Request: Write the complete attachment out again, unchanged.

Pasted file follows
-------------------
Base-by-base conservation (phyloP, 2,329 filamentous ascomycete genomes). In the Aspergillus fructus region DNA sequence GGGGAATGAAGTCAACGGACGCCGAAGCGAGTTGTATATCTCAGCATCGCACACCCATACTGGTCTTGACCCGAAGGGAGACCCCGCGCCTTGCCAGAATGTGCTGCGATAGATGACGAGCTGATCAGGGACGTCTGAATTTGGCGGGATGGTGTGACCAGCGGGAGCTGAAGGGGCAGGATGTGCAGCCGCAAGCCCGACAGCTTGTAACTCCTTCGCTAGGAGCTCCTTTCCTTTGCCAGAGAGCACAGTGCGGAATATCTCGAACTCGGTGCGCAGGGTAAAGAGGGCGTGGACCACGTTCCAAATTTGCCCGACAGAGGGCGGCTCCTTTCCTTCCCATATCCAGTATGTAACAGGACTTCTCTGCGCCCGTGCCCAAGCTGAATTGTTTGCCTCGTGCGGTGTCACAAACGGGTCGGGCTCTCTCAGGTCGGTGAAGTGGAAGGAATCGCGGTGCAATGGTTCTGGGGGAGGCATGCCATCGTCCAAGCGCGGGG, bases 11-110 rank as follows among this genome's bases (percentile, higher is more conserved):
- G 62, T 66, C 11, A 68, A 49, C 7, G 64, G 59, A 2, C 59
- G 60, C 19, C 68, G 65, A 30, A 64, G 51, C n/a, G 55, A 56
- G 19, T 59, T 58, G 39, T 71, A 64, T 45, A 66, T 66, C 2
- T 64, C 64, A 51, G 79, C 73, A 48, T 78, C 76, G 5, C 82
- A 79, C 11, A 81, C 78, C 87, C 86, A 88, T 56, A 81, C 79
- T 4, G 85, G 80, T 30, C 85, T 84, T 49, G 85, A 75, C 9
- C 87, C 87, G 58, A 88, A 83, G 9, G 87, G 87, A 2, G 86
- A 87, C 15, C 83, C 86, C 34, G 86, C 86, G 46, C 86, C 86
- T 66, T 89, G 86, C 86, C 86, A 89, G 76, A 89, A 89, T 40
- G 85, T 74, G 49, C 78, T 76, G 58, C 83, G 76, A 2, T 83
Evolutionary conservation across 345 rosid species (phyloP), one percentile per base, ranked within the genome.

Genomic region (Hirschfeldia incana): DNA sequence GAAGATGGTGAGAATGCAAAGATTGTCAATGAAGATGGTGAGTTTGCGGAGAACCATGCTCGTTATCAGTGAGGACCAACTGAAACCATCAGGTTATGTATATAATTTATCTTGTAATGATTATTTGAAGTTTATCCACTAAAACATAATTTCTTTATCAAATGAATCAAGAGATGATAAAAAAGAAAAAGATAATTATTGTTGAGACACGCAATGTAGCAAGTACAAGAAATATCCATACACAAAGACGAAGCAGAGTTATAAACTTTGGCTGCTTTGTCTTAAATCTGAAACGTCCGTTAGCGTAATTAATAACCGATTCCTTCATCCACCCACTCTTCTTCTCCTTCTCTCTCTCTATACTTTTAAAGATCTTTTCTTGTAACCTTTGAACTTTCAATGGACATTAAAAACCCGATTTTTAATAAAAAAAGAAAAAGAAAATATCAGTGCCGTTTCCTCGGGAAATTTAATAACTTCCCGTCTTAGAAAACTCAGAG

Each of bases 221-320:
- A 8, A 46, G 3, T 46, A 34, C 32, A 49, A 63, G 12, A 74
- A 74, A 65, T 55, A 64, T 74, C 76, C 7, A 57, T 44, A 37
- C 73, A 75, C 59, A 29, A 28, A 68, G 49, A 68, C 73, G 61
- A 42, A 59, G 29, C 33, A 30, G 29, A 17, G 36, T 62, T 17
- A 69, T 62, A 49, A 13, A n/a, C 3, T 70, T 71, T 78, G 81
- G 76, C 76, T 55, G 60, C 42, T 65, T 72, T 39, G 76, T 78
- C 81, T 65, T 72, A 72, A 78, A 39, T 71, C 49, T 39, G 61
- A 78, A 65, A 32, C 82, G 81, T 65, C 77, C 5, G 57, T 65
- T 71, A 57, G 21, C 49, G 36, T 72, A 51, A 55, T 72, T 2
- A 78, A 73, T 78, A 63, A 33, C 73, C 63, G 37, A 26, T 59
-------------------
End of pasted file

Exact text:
Base-by-base conservation (phyloP, 2,329 filamentous ascomycete genomes). In the Aspergillus fructus region DNA sequence GGGGAATGAAGTCAACGGACGCCGAAGCGAGTTGTATATCTCAGCATCGCACACCCATACTGGTCTTGACCCGAAGGGAGACCCCGCGCCTTGCCAGAATGTGCTGCGATAGATGACGAGCTGATCAGGGACGTCTGAATTTGGCGGGATGGTGTGACCAGCGGGAGCTGAAGGGGCAGGATGTGCAGCCGCAAGCCCGACAGCTTGTAACTCCTTCGCTAGGAGCTCCTTTCCTTTGCCAGAGAGCACAGTGCGGAATATCTCGAACTCGGTGCGCAGGGTAAAGAGGGCGTGGACCACGTTCCAAATTTGCCCGACAGAGGGCGGCTCCTTTCCTTCCCATATCCAGTATGTAACAGGACTTCTCTGCGCCCGTGCCCAAGCTGAATTGTTTGCCTCGTGCGGTGTCACAAACGGGTCGGGCTCTCTCAGGTCGGTGAAGTGGAAGGAATCGCGGTGCAATGGTTCTGGGGGAGGCATGCCATCGTCCAAGCGCGGGG, bases 11-110 rank as follows among this genome's bases (percentile, higher is more conserved):
- G 62, T 66, C 11, A 68, A 49, C 7, G 64, G 59, A 2, C 59
- G 60, C 19, C 68, G 65, A 30, A 64, G 51, C n/a, G 55, A 56
- G 19, T 59, T 58, G 39, T 71, A 64, T 45, A 66, T 66, C 2
- T 64, C 64, A 51, G 79, C 73, A 48, T 78, C 76, G 5, C 82
- A 79, C 11, A 81, C 78, C 87, C 86, A 88, T 56, A 81, C 79
- T 4, G 85, G 80, T 30, C 85, T 84, T 49, G 85, A 75, C 9
- C 87, C 87, G 58, A 88, A 83, G 9, G 87, G 87, A 2, G 86
- A 87, C 15, C 83, C 86, C 34, G 86, C 86, G 46, C 86, C 86
- T 66, T 89, G 86, C 86, C 86, A 89, G 76, A 89, A 89, T 40
- G 85, T 74, G 49, C 78, T 76, G 58, C 83, G 76, A 2, T 83
Evolutionary conservation across 345 rosid species (phyloP), one percentile per base, ranked within the genome.

Genomic region (Hirschfeldia incana): DNA sequence GAAGATGGTGAGAATGCAAAGATTGTCAATGAAGATGGTGAGTTTGCGGAGAACCATGCTCGTTATCAGTGAGGACCAACTGAAACCATCAGGTTATGTATATAATTTATCTTGTAATGATTATTTGAAGTTTATCCACTAAAACATAATTTCTTTATCAAATGAATCAAGAGATGATAAAAAAGAAAAAGATAATTATTGTTGAGACACGCAATGTAGCAAGTACAAGAAATATCCATACACAAAGACGAAGCAGAGTTATAAACTTTGGCTGCTTTGTCTTAAATCTGAAACGTCCGTTAGCGTAATTAATAACCGATTCCTTCATCCACCCACTCTTCTTCTCCTTCTCTCTCTCTATACTTTTAAAGATCTTTTCTTGTAACCTTTGAACTTTCAATGGACATTAAAAACCCGATTTTTAATAAAAAAAGAAAAAGAAAATATCAGTGCCGTTTCCTCGGGAAATTTAATAACTTCCCGTCTTAGAAAACTCAGAG

Each of bases 221-320:
- A 8, A 46, G 3, T 46, A 34, C 32, A 49, A 63, G 12, A 74
- A 74, A 65, T 55, A 64, T 74, C 76, C 7, A 57, T 44, A 37
- C 73, A 75, C 59, A 29, A 28, A 68, G 49, A 68, C 73, G 61
- A 42, A 59, G 29, C 33, A 30, G 29, A 17, G 36, T 62, T 17
- A 69, T 62, A 49, A 13, A n/a, C 3, T 70, T 71, T 78, G 81
- G 76, C 76, T 55, G 60, C 42, T 65, T 72, T 39, G 76, T 78
- C 81, T 65, T 72, A 72, A 78, A 39, T 71, C 49, T 39, G 61
- A 78, A 65, A 32, C 82, G 81, T 65, C 77, C 5, G 57, T 65
- T 71, A 57, G 21, C 49, G 36, T 72, A 51, A 55, T 72, T 2
- A 78, A 73, T 78, A 63, A 33, C 73, C 63, G 37, A 26, T 59